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Around our house there are two streams of movie selections: dark, meaningful films, preferably by “auteurs,” about people overcoming terrible odds immersed in worldly cruelty, or those that are light and witty, with not too much meanness, about people solving small problems in the family or neighborhood –maybe in a little house on the prairie– and all the better if there is singing and dancing.  Once in a while the two streams dash up against each another and produce, as in the case of  Hula Girls, a 2006 Japanese production, something light with moments of  low-brow silliness, some over acted fear and anger but about overcoming the odds, stepping into a fearful challenge and winning —  with dancing.  It’s sort of a Rocky for girls.

In north eastern Japan, not too far from where the tsunami and nuclear calamity recently happened, one hundred years of a coal mine is methodically moving towards an end.  Yep, coal mines in Japan, with the workers coming out of the mines looking every bit like our Appalachian coal miners, covered in coal dust and militant union men to the bone.  Meetings about the layoffs lead to very un-Japanese behavior — at least as we’ve gotten to know it in movie and story.  The owner makes a low bow of apology and then the fists fly.  It is autumn.  The cold winds of winter are blowing the dust and trash through the housing tract.  Things look bleak.

One town father sees the writing on the wall.  The mine is going to close and the town is going to die unless income and jobs are found.  His brain-child is to erect a huge covered pavilion with palm trees and a swimming pool — remember, this is north eastern Japan.  It gets cold there; damned cold, especially when warmth is provided by coats and kerosene heaters.  How will the palm trees take to this?  Never mind.  He presses on.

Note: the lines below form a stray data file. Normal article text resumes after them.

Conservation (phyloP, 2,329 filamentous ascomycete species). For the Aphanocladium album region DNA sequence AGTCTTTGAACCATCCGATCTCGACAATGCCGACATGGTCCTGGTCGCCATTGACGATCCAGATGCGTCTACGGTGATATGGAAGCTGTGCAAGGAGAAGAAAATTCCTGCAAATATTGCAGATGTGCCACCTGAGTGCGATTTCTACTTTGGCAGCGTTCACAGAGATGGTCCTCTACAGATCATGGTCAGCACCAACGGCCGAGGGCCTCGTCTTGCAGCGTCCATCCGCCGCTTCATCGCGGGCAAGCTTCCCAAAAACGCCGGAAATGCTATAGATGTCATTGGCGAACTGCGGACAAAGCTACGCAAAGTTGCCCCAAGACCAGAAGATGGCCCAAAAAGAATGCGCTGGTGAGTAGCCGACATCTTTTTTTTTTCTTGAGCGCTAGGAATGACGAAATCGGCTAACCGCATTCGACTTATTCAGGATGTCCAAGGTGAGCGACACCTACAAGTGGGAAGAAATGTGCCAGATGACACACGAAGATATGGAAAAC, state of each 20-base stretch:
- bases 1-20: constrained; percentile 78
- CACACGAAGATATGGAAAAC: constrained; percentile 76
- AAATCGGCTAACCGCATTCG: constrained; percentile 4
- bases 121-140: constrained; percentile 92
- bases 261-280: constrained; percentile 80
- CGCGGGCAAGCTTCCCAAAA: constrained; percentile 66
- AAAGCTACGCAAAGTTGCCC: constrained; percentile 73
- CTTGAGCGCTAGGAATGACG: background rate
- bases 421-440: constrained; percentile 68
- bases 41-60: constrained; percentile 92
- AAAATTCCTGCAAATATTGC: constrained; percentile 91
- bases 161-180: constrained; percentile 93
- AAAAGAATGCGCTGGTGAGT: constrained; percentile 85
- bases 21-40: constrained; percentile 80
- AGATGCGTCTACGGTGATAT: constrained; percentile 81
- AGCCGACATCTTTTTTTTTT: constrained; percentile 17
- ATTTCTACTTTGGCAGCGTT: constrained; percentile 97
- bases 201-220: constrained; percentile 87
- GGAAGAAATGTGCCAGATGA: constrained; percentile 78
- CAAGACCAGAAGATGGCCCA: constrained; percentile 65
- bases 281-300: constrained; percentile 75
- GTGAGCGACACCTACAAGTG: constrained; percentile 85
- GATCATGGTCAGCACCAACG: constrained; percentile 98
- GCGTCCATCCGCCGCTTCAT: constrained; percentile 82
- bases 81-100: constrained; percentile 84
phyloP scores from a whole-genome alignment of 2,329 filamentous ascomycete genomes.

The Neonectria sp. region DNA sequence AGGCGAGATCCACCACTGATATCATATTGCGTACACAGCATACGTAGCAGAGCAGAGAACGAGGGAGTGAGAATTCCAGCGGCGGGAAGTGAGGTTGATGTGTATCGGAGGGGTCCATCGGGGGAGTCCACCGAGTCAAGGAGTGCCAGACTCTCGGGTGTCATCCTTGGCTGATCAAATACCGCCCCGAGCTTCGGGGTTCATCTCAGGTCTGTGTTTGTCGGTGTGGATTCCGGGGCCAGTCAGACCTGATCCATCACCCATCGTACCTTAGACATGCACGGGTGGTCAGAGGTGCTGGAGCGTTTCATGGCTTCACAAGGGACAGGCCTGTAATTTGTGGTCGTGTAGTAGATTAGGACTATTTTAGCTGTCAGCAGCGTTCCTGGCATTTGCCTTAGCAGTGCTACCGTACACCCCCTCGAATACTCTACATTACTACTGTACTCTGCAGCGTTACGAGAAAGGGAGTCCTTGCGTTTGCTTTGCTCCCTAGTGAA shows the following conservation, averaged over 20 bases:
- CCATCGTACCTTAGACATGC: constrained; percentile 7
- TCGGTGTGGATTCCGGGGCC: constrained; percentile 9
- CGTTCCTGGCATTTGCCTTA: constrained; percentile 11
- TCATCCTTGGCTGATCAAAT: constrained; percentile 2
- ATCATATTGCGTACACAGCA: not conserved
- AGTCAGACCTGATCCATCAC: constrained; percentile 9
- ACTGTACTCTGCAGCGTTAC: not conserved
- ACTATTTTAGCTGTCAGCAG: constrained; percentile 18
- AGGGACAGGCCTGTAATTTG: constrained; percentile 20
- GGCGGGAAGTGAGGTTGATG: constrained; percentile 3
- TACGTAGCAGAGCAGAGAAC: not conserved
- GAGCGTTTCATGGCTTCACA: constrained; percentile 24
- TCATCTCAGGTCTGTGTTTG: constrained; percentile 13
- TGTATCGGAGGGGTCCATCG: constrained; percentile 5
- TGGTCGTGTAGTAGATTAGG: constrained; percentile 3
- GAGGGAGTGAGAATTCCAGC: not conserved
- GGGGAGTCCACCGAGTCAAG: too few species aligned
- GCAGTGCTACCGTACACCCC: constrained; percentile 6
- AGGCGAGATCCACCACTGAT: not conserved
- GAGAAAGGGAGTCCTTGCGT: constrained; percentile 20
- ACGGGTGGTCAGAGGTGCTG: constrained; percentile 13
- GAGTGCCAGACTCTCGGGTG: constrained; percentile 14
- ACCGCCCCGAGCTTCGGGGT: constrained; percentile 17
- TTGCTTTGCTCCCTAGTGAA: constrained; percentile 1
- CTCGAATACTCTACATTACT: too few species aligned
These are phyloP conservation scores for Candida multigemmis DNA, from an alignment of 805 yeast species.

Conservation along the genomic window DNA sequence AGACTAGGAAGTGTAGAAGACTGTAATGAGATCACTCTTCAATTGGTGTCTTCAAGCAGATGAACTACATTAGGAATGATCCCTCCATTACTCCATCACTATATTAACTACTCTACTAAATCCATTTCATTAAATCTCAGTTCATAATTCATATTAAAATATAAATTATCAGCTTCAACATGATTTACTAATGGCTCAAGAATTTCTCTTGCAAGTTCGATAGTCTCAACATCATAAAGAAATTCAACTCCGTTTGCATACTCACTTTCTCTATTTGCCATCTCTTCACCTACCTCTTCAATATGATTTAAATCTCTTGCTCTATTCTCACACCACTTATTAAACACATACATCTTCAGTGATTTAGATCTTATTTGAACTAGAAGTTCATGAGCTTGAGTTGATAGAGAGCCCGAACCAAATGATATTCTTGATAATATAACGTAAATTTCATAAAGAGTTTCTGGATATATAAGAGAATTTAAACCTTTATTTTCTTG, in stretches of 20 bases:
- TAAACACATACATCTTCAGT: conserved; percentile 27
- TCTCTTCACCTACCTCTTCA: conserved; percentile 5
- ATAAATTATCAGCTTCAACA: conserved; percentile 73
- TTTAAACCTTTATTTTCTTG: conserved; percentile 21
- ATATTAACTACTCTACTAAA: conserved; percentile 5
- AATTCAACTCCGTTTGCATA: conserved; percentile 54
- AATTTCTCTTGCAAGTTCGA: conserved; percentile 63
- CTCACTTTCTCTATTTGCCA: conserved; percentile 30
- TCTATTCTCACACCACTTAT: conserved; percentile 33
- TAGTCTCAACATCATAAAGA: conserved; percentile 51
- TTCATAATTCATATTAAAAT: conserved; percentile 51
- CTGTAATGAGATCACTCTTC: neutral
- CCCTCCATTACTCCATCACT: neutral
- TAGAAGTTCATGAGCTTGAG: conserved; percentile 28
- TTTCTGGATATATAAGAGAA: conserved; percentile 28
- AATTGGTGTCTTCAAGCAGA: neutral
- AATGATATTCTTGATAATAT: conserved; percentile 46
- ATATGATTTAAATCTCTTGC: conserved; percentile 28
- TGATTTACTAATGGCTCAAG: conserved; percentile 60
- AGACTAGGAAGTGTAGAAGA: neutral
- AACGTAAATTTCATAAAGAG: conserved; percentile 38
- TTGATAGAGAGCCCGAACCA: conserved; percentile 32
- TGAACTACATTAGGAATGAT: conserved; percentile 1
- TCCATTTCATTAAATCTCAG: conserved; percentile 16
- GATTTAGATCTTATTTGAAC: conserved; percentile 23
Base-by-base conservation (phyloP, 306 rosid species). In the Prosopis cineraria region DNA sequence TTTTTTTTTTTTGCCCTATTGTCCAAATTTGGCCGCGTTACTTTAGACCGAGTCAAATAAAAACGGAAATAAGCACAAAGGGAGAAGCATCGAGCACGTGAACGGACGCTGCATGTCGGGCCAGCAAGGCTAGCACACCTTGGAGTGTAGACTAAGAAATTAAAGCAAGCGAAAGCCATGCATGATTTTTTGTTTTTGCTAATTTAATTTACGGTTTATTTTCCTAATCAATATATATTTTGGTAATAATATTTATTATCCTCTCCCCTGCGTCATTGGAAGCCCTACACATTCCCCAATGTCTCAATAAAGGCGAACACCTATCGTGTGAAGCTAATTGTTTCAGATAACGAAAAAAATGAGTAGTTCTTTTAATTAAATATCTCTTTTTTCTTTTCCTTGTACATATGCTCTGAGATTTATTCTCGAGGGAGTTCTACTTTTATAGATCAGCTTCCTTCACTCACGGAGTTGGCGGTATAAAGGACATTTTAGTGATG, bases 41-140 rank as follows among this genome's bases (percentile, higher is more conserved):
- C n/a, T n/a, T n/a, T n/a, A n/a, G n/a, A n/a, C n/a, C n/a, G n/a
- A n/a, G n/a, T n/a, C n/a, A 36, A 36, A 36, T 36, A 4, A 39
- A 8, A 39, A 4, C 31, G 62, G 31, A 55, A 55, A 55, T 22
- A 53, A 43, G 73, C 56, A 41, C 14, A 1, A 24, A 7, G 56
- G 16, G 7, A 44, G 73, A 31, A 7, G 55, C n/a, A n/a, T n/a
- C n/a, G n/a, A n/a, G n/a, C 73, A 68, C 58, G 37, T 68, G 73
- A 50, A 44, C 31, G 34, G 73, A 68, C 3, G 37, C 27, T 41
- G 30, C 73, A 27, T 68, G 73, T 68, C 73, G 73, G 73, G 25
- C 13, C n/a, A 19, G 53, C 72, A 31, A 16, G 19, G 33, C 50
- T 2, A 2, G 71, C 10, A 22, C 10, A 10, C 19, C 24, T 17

Onto the scene arrives the hula dance teacher.  When the daughters of the town get a look at the outfits — which actually show the belly button– all but three flee in horror.  The “sensi” [teacher] (Yasuko Matsuyuki) is down on her luck and not too happy about being in this god-forsaken place, especially with a few silly girls who won’t shake their booties.  Nevertheless, she takes the few in hand, plays the tough no-nonsense trainer [and the ending is perfectly predictable from here. ;-)]

Two of the girls are especially inspired and throw themselves into it, even in the face of opposition from a tough “coal-dresser” mother and conservative ire from the fathers.  More girls overcome their shyness and gradually the classes fill up.  The lumbering 6 foot daughter of one of the few supportive fathers eventually finds her way to a very watchable shimmy.  Fabulous costumes materialize.  The language of the hula hands begins to be spoken with near fluency.

The initial road trip to drum up excitement in the region is the predictable embarrassment.  A few drunks hurl cushions after they realize there is not going to be any “taking it off.”   The girls get better and better,  making their way through trials and troubles, screaming matches, sensei walking out and one of the top girls being taken away to a far away village.  Eventually the big day is upon them and, lo!, they have become a wonderful, professional, colorful dance troupe.  The  audience is a sell out.  The girls get  standing ovations.  The tough mother sneaks in to watch her daughter and admits that maybe working while smiling is an OK thing.  Her once shy girl Kimiko [played by Yû Aoi]  has become a ravishing hula queen leading the town out of certain ghost-town status. I’m crying and gee, these kids can do anything!  Hawaii in Japan — like London Bridge in  Lake Havasu City, Arizona.  If you build it, they will pay to see it.

Aw shucks,  I enjoyed it. As there were coal miners and people bravely taking a  stand, my sense of it all being too silly got outvoted.  To add more justification Hula Girls won several Japanese “Oscar” awards: Best Director, best Actress, best supporting Actress…

 

We’re playing lots of Israel  Kamakawiwo’ole this week to keep the sweet sound going.